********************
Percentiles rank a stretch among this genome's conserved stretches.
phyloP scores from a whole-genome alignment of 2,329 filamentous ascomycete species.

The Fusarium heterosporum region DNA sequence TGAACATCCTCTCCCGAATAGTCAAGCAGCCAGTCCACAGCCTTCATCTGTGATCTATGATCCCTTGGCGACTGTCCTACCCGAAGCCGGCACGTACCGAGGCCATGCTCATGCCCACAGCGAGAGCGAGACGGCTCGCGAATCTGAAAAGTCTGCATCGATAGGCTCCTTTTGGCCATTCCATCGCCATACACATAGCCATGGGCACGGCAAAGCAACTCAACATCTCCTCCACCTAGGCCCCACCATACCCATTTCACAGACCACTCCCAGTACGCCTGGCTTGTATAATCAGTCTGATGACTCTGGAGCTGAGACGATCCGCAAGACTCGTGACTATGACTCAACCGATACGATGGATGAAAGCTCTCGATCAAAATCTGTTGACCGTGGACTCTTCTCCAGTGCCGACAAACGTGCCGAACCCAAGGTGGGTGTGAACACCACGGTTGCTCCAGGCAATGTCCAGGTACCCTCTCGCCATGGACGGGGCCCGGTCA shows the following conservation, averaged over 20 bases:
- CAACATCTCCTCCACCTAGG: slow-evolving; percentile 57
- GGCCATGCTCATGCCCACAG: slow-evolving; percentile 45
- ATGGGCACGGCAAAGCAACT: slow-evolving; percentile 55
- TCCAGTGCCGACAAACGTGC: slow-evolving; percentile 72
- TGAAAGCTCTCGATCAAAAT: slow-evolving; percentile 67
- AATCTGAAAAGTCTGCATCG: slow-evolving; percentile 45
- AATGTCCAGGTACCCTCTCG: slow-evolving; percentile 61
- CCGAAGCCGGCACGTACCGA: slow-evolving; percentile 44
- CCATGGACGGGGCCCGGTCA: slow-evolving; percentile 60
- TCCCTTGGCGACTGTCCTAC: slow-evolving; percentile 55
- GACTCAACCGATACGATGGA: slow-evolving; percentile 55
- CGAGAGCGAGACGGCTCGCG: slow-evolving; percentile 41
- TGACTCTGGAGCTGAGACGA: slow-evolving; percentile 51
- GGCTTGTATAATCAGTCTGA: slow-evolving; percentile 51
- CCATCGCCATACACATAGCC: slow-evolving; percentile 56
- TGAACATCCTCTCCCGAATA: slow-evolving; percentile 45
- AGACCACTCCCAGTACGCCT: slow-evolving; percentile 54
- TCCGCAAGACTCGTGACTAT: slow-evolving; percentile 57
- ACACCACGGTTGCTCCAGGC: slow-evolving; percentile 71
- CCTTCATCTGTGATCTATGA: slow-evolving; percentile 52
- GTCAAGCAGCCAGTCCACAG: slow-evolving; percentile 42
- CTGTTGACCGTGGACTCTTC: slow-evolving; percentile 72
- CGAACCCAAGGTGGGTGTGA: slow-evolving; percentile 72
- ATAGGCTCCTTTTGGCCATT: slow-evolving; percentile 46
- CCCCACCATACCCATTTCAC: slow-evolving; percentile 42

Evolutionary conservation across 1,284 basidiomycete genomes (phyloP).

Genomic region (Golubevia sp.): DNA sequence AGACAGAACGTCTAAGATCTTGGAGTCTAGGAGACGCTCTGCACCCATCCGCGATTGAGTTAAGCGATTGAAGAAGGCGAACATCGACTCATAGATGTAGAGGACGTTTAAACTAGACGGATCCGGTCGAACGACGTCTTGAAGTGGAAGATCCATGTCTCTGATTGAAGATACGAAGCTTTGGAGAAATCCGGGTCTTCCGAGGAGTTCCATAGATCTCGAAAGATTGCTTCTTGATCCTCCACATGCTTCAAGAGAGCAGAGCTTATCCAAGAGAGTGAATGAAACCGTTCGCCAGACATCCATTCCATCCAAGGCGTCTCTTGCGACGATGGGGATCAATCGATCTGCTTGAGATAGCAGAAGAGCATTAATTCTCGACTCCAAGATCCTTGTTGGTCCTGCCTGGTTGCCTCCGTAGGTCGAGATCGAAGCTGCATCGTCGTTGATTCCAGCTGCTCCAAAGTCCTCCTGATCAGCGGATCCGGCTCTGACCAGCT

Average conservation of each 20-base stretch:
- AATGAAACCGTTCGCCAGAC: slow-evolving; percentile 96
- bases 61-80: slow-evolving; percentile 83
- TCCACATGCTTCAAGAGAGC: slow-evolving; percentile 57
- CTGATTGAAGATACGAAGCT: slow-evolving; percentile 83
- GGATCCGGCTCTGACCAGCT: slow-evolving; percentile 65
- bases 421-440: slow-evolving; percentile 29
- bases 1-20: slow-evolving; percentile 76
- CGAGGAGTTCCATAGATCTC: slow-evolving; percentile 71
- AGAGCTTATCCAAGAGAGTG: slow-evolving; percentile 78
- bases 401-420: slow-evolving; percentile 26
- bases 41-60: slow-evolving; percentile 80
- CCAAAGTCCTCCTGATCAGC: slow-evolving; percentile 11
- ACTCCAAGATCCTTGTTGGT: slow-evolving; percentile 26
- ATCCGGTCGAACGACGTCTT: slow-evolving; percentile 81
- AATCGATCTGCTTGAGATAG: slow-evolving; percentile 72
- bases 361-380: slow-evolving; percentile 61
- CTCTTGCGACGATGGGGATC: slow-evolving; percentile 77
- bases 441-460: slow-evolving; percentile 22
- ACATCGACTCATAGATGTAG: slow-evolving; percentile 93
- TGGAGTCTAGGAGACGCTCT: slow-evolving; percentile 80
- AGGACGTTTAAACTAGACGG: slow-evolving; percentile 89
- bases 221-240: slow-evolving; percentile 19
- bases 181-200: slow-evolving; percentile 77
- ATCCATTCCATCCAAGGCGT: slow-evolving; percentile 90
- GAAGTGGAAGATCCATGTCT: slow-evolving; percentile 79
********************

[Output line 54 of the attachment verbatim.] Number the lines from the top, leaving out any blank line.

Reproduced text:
- bases 181-200: slow-evolving; percentile 77